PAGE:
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Is there a way for me to return from my caller instead of to my caller? e.g.

sub foo {
    # this never gets executed

sub bar {

# This prints 5
print foo();

(Rationale: I am writing a function memoize_self that memoizes a function from within the function itself. I'd like it to work like this:

sub complex_function {
    my ($x, $y) = @_;
    memoize_self({key => $y, expires_in => '5min'));
    # compute $result
    return $result;

memoize_self will check its cache, and if it gets a hit, return the cached value from its caller. Otherwise, it will re-call the function (with a dynamically scoped var to avoid the obvious infinite loop), store the return value in the cache and again return it.

Without the ability to return from caller, I'd probably use $_ and write it this way:

return $_ if memoize_self({key => $y, expires_in => '5min'));

But this is extra noise, and also doesn't take context into account.)

EDIT: To the people who reasonably suggested Memoize - yes, I should have said, I know this module well. I'm writing a more modern and featureful version of Memoize based on CHI.

But as relates to this question, there are cases where it's useful to memoize from within the function rather than outside the function (Memoize only does the latter). It makes it easy to customize the cache key and/or determine whether you want to memoize at all for this particular call. e.g.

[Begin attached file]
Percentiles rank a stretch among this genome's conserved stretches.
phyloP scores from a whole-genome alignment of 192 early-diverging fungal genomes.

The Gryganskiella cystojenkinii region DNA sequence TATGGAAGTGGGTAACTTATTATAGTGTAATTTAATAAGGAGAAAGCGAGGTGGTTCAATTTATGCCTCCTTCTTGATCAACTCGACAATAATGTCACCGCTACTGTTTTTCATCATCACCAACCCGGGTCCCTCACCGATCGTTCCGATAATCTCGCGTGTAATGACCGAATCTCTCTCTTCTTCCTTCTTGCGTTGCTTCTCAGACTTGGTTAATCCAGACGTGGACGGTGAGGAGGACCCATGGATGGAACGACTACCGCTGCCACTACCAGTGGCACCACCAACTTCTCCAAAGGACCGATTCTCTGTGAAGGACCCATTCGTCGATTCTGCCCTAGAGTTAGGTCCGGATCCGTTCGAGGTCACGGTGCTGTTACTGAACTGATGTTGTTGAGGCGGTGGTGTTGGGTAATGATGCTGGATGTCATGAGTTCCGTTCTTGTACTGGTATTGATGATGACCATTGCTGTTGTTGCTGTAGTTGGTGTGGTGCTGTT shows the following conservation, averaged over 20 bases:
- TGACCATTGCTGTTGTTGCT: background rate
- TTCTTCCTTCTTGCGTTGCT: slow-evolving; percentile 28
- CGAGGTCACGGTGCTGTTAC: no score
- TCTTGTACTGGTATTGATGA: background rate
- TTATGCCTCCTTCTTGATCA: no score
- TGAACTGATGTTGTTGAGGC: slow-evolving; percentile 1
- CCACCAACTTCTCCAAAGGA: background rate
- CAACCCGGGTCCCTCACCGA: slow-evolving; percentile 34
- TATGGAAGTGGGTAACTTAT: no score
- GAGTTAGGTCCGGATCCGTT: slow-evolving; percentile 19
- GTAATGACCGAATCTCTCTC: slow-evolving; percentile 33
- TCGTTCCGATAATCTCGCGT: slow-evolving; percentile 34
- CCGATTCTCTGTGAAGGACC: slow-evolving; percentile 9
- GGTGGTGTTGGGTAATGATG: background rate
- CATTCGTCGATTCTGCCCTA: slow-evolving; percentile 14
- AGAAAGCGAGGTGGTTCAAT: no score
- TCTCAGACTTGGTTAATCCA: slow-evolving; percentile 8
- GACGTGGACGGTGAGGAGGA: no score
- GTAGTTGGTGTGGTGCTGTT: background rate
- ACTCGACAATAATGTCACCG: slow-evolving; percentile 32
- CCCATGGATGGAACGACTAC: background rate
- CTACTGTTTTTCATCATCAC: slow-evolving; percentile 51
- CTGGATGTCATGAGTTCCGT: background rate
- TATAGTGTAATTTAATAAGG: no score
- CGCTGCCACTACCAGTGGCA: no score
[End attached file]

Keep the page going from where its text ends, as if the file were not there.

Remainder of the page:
sub complex_function {
    my $key = ...;   # normalize arguments
    if (...) {       # is it worth memoizing in this case?
        memoize_self({key => $key});

I also like the way it is wrapped up in the function instead of creating its own line outside, ala state variables.

share|improve this question
Related: COMEFROM (: – Mat Apr 29 '12 at 12:39
This kind of non-local return is possible with CPS but this is awkward in perl. – Hans Lub Apr 29 '12 at 12:59
up vote 6 down vote accepted

Continuation::Escape does exactly what you want. Memoize is what you really need, however, as Nikhil pointed out.

share|improve this answer
Thanks Hans! "use Scope::Upper qw(unwind UP);" and then "unwind (5, UP)" does exactly what I want in the example above. – Jonathan Swartz Apr 29 '12 at 14:04
In addition to accepting @Hans' answer, you should vote it up. – Sinan Ünür Apr 29 '12 at 15:19

Take a look to CPAN module Memoize - Make functions faster by trading space for time, this will probably solve your problem.

share|improve this answer

"Is there a way for me to return from my caller instead of to my caller?"

Yes, there are several.

  • You can use goto to jump back. See perldoc -f goto.
  • You can use eval and die for a more control jump. See perldoc -f eval and perldoc -f die.
  • Instead of calling your sub in the normal way, you can goto it. When you do this, it will return to the sub with the goto caller. See perldoc -f goto.

Of course, most people would tell you to rewrite everything to avoid gotos and make life easier for those maintaining your code but what have they ever done for you?

share|improve this answer

Another solution is to use the Want module's double_return method, which makes your next return pop off two call frames:

#!/usr/bin/env perl
use warnings;
use strict;

use Want;

sub foo {
    return 11;
sub bar { 
    # never executed
    return 55;

# prints 11;
print bar();
share|improve this answer
I don't see double_return listed on Want's documentation. It does appear to be an internal function, but lacking documentation it shouldn't be relied upon to continue working as it does now. – LeoNerd Apr 30 '12 at 18:02
Fair enough. I'm not sure why I even remembered it. – Muir May 1 '12 at 4:35

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